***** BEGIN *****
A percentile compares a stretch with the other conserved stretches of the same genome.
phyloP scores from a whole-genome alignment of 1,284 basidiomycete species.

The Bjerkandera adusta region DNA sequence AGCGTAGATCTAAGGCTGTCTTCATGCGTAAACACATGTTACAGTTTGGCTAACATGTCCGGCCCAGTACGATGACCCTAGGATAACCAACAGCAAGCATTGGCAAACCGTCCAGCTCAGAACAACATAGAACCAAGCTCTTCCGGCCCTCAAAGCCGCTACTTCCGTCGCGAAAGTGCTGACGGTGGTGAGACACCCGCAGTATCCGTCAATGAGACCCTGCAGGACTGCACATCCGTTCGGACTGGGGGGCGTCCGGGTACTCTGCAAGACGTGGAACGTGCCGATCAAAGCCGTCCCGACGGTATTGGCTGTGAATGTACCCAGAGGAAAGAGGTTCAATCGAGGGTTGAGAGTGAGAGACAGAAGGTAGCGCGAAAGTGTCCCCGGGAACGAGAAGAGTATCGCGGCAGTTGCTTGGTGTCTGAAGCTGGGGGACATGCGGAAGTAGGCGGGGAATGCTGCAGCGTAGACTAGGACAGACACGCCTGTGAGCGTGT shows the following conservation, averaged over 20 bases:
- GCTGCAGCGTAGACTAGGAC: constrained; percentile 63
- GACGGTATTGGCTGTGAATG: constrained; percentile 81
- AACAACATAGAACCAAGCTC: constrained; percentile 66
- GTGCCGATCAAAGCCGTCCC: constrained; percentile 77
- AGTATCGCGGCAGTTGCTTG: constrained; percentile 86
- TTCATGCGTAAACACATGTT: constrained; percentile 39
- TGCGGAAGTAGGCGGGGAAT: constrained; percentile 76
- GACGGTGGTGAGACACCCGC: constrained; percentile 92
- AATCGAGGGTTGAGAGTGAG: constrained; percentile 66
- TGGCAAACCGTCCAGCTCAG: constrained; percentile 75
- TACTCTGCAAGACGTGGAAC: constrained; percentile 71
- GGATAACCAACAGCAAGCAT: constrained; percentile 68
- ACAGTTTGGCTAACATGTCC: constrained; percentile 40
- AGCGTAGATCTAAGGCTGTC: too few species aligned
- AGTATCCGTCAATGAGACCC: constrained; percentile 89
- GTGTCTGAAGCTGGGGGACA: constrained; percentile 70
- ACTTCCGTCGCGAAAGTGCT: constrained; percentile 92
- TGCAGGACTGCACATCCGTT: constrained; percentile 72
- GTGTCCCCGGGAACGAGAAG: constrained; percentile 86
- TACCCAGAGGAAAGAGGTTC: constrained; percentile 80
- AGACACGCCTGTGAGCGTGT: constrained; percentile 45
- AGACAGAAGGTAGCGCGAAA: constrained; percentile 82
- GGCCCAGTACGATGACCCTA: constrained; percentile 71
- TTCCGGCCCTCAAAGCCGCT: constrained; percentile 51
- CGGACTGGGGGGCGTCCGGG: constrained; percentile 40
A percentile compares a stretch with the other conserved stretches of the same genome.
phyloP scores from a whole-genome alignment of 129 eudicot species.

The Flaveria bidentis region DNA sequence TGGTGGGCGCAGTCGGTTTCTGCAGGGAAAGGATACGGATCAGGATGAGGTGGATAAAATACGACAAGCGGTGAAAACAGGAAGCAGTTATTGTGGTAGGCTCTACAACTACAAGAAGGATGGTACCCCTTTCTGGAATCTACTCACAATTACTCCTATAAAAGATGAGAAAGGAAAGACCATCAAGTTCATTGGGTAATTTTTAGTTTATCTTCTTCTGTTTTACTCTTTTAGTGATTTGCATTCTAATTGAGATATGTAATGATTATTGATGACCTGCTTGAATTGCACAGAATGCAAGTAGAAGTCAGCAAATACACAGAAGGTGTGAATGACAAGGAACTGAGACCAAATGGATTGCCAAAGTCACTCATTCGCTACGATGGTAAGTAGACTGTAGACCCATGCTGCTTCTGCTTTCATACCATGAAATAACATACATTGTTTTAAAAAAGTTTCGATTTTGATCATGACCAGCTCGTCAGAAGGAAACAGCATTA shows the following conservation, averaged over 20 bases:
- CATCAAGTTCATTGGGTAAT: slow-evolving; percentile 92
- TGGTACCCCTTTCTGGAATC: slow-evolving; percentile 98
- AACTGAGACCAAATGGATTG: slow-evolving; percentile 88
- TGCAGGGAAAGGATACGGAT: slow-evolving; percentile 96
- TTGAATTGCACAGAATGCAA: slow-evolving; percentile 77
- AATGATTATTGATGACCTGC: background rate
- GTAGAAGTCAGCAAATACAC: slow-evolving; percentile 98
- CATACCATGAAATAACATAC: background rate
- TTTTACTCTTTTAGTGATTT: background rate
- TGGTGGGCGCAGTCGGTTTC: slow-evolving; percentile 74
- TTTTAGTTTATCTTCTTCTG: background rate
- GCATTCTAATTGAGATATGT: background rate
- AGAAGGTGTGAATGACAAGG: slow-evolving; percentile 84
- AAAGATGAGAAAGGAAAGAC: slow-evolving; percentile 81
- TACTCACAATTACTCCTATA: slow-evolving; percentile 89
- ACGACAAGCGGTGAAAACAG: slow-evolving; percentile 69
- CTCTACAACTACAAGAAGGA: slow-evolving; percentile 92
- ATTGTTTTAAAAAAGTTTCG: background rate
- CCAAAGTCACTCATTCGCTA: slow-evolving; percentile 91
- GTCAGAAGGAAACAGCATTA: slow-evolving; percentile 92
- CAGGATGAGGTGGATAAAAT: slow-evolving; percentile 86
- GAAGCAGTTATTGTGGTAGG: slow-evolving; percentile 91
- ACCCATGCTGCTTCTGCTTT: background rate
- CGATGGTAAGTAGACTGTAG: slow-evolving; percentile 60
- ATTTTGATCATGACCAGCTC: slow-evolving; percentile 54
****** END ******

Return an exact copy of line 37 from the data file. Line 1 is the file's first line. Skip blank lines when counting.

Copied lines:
- AATGATTATTGATGACCTGC: background rate